There is a tiny cemetery containing the remains of early members of Shearith Israel, the first Jewish congregation in what was then Nieuw Amsterdam, formed when 23 Sephardic Jews asked for and were granted asylum escaping the last days of the Inquisition in Recife, Brazil in 1654.

There is a plaque marking the site of the famous Triangle Shirtwaist Factory fire of 1911, an event which forever changed fire and building codes in the United States and helped bolster the organizations of unions in the garment industry. Every year the International Ladies Garment Workers Union still holds a memorial on March 25 for the 150+ workers, mostly young immigrant women, who jumped to their deaths or burned.

I could keep going, but that's enough. For someone who likes history, though, NYC is a goldmine despite its relative youth compared to London and Paris.
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Last edited by Mightyqueen801; 05-05-2019 at 01:53 PM..
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Old 05-05-2019, 07:30 PM
 
Location: Tulsa
1,806 posts, read 809,379 times
Reputation: 1845
Quote:
Originally Posted by AnOrdinaryCitizen View Post
Exactly.

Besides, there are lots of other cities are as nice or nicer than those three cities the OP suggested. It depends on each person's choice/taste. There are Dubai, Tokyo, Hong Kong, Beijing, Shanghai, Rome, Florence, Berlin, Sydney, Vancouver, Toronto, Montreal… not exactly in that order.

And not every human being in the world can afford to visit a few of those cities, not to mention must.
I don't think I will visit NYC again on my dime. With the same amount of money, I could have a better time in exotic destinations from Yellowstone NP to the Basque country.

Museum fatigue is a real thing to me. I can't spend more than a couple of hours in a museum.
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Old 05-05-2019, 08:11 PM
 
Location: East Coast of the United States
17,269 posts, read 19,560,434 times
Reputation: 13045
Quote:
Originally Posted by Brave New World View Post
London is home to the Royal Opera House in Covent Garden which also hosts the Royal Ballet, whilst the London Coliseum is home to the English National Ballet and the English National Opera, the Royal Ballet also has a school at White Lodge in Richmond Park. Other famous performing arts venues include Sadlers Wells and Ramberts dance company. There is also Opera Holland Park, which puts on a number of opera productions in the summer in Holland Park.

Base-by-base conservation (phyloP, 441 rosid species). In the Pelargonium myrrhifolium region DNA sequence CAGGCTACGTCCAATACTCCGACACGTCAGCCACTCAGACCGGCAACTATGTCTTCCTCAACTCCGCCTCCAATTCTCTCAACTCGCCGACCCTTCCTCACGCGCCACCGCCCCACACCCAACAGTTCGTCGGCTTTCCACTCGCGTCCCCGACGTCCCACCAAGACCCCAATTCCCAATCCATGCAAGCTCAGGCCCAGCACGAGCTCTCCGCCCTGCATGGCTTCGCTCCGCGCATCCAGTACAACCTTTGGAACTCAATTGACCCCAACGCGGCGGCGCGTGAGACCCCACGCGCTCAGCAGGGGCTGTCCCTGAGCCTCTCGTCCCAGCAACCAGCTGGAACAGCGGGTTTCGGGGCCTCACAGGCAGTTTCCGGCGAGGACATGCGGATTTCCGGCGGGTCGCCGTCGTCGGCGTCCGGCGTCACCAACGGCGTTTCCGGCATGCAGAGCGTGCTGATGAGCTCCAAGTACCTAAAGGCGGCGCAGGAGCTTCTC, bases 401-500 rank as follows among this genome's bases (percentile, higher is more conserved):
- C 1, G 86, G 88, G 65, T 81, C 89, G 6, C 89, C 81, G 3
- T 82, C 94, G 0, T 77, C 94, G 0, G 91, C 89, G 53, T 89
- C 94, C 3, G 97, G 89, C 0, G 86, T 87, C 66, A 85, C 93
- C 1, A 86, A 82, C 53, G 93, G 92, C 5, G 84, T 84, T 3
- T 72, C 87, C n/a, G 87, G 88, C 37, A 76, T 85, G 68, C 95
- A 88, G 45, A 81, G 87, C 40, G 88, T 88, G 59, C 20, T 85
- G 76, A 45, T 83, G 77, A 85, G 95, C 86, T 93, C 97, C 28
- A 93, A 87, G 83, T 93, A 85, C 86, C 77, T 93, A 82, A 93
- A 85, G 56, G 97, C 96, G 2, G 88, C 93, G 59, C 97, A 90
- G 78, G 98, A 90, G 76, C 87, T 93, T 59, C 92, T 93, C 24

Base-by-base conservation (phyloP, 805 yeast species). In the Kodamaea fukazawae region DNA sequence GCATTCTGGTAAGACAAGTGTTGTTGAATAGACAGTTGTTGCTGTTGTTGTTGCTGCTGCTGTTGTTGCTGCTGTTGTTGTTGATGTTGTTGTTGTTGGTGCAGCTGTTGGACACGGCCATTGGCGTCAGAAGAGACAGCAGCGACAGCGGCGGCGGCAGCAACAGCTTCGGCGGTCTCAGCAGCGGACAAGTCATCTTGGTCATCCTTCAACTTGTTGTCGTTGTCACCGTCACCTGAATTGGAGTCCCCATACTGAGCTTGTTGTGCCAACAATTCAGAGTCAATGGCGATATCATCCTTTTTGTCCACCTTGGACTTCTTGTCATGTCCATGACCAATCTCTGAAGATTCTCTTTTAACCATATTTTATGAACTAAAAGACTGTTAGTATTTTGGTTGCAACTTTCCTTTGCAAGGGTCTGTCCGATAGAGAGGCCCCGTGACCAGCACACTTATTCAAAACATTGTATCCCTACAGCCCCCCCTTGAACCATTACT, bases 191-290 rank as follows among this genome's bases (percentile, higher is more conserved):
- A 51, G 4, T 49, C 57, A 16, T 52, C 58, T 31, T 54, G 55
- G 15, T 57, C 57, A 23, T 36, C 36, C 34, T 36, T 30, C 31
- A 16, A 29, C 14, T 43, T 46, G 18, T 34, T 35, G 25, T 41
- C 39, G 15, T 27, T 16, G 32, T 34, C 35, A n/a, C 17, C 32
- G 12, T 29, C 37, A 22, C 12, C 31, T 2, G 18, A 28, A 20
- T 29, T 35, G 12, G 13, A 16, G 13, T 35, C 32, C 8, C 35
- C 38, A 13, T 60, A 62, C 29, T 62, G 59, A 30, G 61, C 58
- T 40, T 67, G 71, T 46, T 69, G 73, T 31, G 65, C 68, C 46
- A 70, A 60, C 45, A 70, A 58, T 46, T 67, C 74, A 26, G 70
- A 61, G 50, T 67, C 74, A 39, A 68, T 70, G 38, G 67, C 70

In terms of classical Music London has five resifdent professional symphony orchestras, the most famous of which is the London Symphony Orchestra, the other four are the London Philharmonic, Royal Philharmonic, Philharmonia and BBC Symphony Orchestra. They are currently resident at the Barbican Arts Centre, Royal Festival Hall and Cadogan Hall, whilst Wigmore Hall is an intimate Victorian concert venue for chamber music recitals.

Plans have recently been announced to build new state of the art concert halls at the Barbican (London Symphiny Orchestra) and at Wimbledon (Philharmonia). The Royal Albert Hall is also home to a number of Classical Music, Ballet and Opera events including the annual BBC Proms Classical Music Festival.

As for music conservatoires the main ones are the Royal College of Music, Royal Academy of Music,Guildhall School of Music, Trinity Laban London Music School, London College of Music etc.

London is also home to world famous theatres including the West End in terms of musical theatre and dance, the Globe (Shakespeare), the Royal Shakespeare Company (RSC) which reguarly performs at the Barbican and theatres in London, the National Theatre, the Old Vic, the Young Vic, the Royal Court Theatre and numerous others.

List of London venues - Wikipedia

West End theatre - Wikipedia

In terms of the around 300 museums bearly all are free including the British Museum, Natural History Museum ,Science Museum, Victoria and Albert Museum, National Maritime Museum, National Gallery, National Portrait Gallery,Tate Modern and Tate Britain, Imperial War Museum, Wallace Collection etc.

The two planned new concert halls in London and a short video relating to the Royal Opera House.

LSO's Sir Simon Rattle hails Centre for Music a ‘great concert hall for our time' - London Evening Standard

Will Frank Gehry's Wimbledon concert hall outshine £300m City rival

Wimbledon Concert Hall



Thanks for sharing.

Even just reading about all this feels invigorating and uplifting.